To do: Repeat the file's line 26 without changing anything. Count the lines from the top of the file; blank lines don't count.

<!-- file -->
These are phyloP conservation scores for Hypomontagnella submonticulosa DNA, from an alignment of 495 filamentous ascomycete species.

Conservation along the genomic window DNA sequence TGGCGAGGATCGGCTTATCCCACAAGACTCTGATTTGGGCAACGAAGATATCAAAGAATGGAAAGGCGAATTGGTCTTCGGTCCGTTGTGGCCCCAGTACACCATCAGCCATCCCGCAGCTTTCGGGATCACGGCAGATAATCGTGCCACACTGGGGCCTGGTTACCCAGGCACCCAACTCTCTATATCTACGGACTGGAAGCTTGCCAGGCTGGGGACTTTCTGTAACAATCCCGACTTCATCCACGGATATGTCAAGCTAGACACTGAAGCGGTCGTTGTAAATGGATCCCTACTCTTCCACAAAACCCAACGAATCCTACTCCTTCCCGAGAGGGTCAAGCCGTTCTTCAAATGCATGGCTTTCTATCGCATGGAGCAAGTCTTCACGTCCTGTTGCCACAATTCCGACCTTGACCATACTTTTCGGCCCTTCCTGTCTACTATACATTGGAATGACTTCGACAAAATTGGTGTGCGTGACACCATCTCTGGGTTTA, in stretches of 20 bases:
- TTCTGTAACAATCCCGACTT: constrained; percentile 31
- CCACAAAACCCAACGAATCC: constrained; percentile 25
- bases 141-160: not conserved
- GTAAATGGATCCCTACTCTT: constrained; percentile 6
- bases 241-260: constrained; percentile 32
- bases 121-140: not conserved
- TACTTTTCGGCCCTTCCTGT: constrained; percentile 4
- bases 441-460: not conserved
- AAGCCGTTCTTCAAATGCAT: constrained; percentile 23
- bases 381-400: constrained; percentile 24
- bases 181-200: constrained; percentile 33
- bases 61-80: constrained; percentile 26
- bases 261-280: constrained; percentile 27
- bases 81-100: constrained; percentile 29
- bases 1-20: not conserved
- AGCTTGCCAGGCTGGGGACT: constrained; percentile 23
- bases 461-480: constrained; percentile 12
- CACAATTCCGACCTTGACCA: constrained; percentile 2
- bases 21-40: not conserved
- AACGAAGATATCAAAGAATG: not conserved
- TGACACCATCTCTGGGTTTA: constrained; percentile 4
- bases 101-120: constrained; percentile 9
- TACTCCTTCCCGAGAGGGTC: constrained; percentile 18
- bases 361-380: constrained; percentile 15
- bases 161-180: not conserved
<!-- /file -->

- bases 361-380: constrained; percentile 15